Thursday, October 9, 2014


Can't get enough of these snappy, snazzy, spicy stems. Orange you glad it's October?

Friday, October 3, 2014

I found this gem on the website for National Poetry Day, which was actually October 2. Makes me want to grab my camera and start snapping some poems. 

Poets are Photographers

by Paul Cookson

Poets are photographers
Capturing moments in words

Snapshots of humanity
Pinpoints of reality

Poets are photographers
Capturing images in language

Articulators of feelings
Mirrors of experience

Poets are photographers
Capturing memories on pages

Seekers of the common ground
Sharers of the everyday

Poets are photographers
Capturing the elusive

Scribes of the wondrous
Chroniclers of the mundane

Poets are photographers
Poems are their pictures

Wednesday, October 1, 2014

an ad for autumn

In advertising-speak, orange and gold is the official color palette of October and the scarecrow is its brand ambassador. The brand promise is that this month will make you glad to be alive. Its essence is exhilaration. Core attributes include: crisp temps, changing leaves, the crackle of a wood fire, a bucket of candy. But the trick, the treat and the truth is, October can't be packaged and is not for sale. It's a gift. Thirty-one days of sights, smells, sounds, tastes and textures evoking extreme joy and morphing into glorious memories. All you have to do to open the gift is open your heart.   

Thursday, September 18, 2014


A rocking chair, a circle of love and a window of time to mull what matters most. Some refer to this as a retreat. I simply call it a treat.

Monday, September 8, 2014

book love

I'm Italian so I do adore a good hug. Giving and getting one. That's why I'm all about Hug A Book Week, except seven days is not nearly enough time to wrap my arms around all of the books I love. And all of the ones that have loved me back so unconditionally with their words and information and ideas and inspiration. A nearly lifelong lovefest it's been, as passionate today as when I turned that very first page.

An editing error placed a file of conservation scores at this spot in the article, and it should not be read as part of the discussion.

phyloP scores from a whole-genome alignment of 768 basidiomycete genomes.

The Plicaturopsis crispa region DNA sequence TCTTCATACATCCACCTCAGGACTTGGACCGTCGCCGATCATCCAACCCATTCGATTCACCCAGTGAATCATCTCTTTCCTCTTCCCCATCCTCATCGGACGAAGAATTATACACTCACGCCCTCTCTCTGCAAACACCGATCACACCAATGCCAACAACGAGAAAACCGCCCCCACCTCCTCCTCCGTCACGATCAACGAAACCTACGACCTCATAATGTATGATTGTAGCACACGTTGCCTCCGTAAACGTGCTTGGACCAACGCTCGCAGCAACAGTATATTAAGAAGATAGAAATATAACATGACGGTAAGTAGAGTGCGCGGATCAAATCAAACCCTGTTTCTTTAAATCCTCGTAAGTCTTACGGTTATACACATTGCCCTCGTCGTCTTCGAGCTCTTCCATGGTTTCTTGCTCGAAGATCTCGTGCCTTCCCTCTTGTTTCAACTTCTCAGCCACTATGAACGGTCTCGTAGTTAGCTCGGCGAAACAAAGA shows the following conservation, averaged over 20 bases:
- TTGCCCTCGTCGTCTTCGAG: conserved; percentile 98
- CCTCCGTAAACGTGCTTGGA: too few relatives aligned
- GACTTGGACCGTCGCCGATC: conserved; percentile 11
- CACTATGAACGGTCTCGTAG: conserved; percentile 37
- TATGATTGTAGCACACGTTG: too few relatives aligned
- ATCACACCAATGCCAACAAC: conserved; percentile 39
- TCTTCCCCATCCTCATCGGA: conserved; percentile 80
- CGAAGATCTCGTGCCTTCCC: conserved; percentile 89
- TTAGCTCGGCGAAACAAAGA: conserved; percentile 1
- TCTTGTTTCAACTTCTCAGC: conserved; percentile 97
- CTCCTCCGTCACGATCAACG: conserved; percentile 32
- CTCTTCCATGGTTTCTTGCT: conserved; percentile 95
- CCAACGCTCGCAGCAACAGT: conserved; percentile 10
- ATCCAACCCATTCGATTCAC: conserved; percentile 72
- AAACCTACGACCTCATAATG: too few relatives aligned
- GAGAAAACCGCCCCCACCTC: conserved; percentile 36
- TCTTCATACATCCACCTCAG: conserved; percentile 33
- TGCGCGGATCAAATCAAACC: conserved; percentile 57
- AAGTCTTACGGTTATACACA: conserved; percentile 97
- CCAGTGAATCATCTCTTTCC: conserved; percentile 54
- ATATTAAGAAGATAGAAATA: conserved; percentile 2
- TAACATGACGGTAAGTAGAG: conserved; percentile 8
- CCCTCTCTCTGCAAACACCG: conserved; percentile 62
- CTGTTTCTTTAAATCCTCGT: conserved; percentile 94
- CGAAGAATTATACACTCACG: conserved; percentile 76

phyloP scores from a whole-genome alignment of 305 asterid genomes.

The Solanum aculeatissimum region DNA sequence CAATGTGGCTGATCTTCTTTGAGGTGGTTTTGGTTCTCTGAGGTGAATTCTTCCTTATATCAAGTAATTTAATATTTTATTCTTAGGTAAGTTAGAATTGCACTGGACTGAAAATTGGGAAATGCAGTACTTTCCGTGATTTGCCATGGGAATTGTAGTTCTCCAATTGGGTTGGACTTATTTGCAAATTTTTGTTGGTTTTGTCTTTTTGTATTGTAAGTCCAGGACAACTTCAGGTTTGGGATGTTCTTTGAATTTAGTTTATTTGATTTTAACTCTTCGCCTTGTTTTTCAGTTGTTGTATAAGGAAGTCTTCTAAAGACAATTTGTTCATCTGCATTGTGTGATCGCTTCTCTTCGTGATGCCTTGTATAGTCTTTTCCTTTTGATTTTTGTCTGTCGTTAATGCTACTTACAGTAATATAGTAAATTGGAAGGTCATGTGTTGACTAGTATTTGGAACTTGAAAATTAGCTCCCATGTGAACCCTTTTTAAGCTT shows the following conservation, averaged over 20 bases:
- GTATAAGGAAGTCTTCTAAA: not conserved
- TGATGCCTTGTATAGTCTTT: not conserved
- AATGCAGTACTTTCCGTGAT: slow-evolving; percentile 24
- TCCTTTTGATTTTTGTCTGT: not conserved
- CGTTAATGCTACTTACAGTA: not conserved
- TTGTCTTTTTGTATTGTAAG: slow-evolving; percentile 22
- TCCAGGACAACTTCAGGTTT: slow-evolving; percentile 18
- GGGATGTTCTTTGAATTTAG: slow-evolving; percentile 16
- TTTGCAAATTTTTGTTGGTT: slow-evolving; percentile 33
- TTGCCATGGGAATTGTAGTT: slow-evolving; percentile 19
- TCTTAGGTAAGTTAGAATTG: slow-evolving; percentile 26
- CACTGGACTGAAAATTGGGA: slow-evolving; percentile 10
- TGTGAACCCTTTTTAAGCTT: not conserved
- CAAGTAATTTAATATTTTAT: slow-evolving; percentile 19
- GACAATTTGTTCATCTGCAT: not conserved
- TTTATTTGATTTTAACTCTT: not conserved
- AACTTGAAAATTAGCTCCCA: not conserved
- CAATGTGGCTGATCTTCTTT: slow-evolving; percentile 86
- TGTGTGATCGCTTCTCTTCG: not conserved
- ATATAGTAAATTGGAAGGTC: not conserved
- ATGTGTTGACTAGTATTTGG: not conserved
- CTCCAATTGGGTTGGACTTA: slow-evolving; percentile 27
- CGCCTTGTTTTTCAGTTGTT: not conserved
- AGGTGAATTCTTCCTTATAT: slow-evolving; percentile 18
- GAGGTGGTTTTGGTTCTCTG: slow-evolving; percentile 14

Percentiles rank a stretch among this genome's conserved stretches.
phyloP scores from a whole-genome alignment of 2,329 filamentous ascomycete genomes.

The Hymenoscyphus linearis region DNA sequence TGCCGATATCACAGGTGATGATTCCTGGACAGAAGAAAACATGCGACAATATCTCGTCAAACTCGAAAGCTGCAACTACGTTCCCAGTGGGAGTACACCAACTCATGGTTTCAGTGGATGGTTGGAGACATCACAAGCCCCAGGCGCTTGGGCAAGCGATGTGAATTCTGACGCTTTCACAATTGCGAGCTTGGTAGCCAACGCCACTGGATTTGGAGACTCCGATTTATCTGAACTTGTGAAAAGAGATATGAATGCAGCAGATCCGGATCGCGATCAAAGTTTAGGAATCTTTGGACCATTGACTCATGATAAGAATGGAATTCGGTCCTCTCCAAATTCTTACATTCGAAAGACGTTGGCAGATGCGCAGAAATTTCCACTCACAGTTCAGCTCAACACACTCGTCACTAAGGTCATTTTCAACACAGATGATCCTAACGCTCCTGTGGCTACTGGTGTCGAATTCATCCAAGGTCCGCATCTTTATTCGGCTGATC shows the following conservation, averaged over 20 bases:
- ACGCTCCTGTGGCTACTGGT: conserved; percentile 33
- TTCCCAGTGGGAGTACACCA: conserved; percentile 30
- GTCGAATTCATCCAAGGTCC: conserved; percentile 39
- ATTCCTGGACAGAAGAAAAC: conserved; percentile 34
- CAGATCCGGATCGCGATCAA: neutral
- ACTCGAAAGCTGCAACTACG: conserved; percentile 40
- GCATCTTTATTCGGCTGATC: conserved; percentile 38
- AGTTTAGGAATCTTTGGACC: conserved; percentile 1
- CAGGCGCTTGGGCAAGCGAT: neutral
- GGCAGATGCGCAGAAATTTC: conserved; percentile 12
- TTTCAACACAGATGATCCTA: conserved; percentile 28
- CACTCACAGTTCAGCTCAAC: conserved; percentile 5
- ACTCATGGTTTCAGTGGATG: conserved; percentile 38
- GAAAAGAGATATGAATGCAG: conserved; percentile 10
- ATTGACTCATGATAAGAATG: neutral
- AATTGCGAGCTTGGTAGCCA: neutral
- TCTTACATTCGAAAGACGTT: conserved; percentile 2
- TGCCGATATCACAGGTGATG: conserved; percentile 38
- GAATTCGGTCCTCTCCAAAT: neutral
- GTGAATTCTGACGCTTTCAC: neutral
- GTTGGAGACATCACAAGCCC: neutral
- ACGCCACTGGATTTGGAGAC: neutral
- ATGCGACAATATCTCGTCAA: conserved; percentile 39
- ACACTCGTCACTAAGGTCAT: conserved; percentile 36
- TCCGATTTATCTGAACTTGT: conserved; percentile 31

Saturday, September 6, 2014


Maybe the only thing keeping you from writing by hand is having a tool that evokes the joy of ink across page. I couldn't agree more with this wonderful article from today's Wall Street Journal that it must be a fountain pen. Mom gave me a simple Sheaffer model (and accompanying cartridges) when I was eight years old and I've loved them ever since. In fact, that simple act may have been my writerly genesis. Thanks, Mom!
Image: 1. LAMY Studio; 2. Sailor's 1911 Large Collection; 3. Namiki Pilot Vanishing Point Metallic; 4. Faber-Castell Loom; 5. Varsity Pilot; 6. Faber-Castell Ambition; 7. Uni-Ball KuruToga Roulette F. Martin Ramin/The Wall Street Journal, Styling by Anne Cardenas

Wednesday, September 3, 2014

3 R's

While attempting to organize my desk area over Labor Day weekend, I went through a stack of magazines and made a little pile of visual ephemera into a collage. It represents how I want to feel this fall, what I want to concentrate on. My three R's: reading, reflecting, reaching out. Just naming them put me in a different place. Try it yourself.

Monday, September 1, 2014

flowery thoughts

Stories read to us as children can stay with us all our lives, says Ted Kooser in his weekly poetry column. He makes his point with a wonderful poem about one of my favorite books and maybe yours, too. Remember Ferdinand? He was the bull who loved flowers, not fighting. It was so good to catch up with him again today after too many years. So good to reread those familiar old lines. With new wonder at just how special they are.  

Saturday, August 30, 2014


If you want to experience the almost-imperceptible-while-it's-happening shift in seasons, a farmer's market is the place. There are still piles of peaches and tables covered in tomatoes, but a man has brought apples down from the North Carolina mountains today. The eggplants are irresistible. You'll notice how hydrangeas have given way to a palette of pink and orange dahlias. It's a degree or so cooler, sun the golden hue of local honey. A tattooed young guy, so kind, sells the best bread you can imagine. Take some home.

Thursday, August 28, 2014


I was that girl too excited to sleep the night before school started. Who would rather shop for school supplies than clothes. And who will always consider a classroom sacred space. So when the school bell no longer tolled for me, it felt emptier than a playground after recess. Too many echoes, too little activity. No one blowing a whistle signaling what to do next. Commence the existential drift. Until one day I realized that I could make an appointment with my (inner) guidance counselor and put in for a schedule change. I could cherry pick the things I truly loved about school (being in a routine, being with friends, reading, writing, learning, experiencing, growing) and adapt them to adult life.

This is why, as summer ends, I'm stocking up on Sharpies at Target, signing up for a printmaking workshop and have added a yoga class to my routine. I'm penciling in writing blocks and walks with friends. I've scheduled chunks of fresh air time throughout the day and a weekly library spree. I've got nutrition covered, too, with my sister's homemade granola recipe, Farmer's Market apples and a cute Bento lunchbox. There's a plethora of podcasts and an online course I want to partake, lectures I'd like to attend around town. You can enroll, too. Anytime. There are no exams, no grades. Except E for enthusiastic and engaged. And energized.